We adjusted our watches to +2 hours from Moscow time. Greeted by our tour guide and driver, we drove to our hotel and took it easy that evening. First observation: Our guide’s Mancunian accent.
The next morning, at 7 below zero, we started our walking tour to the heart of the city for a couple of hours. It couldn’t be a better time!
After a daunting visit to The Church on Blood that was built over the Ipatiev House, where Nikolai II Romanov, the last Russian Tsar, and his family were executed, we walked towards the Black Tulip Memorial Complex to the victims of the local wars. We desperately wanted a break from the frost. So, we went to Pozharka, a uniquely fire station designed restaurant with a full size fire truck. INSIDE! and downed Borscht.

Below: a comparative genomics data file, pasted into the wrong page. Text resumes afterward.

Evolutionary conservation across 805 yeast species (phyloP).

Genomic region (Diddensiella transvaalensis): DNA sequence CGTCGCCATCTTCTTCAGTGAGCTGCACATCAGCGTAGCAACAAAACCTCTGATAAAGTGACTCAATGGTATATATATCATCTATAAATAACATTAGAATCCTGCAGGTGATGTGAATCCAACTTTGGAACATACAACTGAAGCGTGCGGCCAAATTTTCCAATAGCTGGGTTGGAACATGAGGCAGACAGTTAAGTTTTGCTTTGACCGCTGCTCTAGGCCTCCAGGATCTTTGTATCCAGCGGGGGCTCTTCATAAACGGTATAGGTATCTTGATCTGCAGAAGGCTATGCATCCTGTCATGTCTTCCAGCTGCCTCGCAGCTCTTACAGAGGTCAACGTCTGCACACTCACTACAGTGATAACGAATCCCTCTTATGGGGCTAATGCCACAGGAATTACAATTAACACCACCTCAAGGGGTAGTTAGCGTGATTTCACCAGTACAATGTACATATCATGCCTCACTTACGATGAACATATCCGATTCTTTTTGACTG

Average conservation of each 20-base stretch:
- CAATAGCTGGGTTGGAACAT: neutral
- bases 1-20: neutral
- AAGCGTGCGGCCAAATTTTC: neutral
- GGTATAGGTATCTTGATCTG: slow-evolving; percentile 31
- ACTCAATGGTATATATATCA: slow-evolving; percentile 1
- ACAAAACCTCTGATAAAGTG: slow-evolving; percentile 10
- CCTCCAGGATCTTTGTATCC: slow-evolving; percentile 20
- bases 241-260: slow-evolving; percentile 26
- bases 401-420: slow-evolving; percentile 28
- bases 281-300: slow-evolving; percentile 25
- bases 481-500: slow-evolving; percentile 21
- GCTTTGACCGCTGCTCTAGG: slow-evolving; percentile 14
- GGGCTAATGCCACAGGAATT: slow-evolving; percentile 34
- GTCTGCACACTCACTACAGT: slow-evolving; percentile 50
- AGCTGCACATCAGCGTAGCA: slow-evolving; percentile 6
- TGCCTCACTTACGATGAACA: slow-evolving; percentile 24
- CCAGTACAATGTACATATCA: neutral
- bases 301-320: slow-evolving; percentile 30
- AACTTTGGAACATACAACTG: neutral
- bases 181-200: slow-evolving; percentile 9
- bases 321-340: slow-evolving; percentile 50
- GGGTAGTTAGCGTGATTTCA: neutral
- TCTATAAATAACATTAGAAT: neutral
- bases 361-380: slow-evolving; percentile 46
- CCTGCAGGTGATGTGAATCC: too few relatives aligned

The vibe was a total contrast to Moscow’s. Furnished with Pre-soviet churches and architecture of an earlier era, we were drawn to the energy and warmth of the locals. Rather than taking a boat ride for a city view, including a statue of Lenin, we walked on the snow covered Iset River, and also encountered a ship stranded in thick ice.
But before we headed back to our hotel to start our longest train journey (for this trip), we strolled down Ural Arbat shopping street, dined at an Uzbekistani joint and checked out a bunch of skaters through wired fences.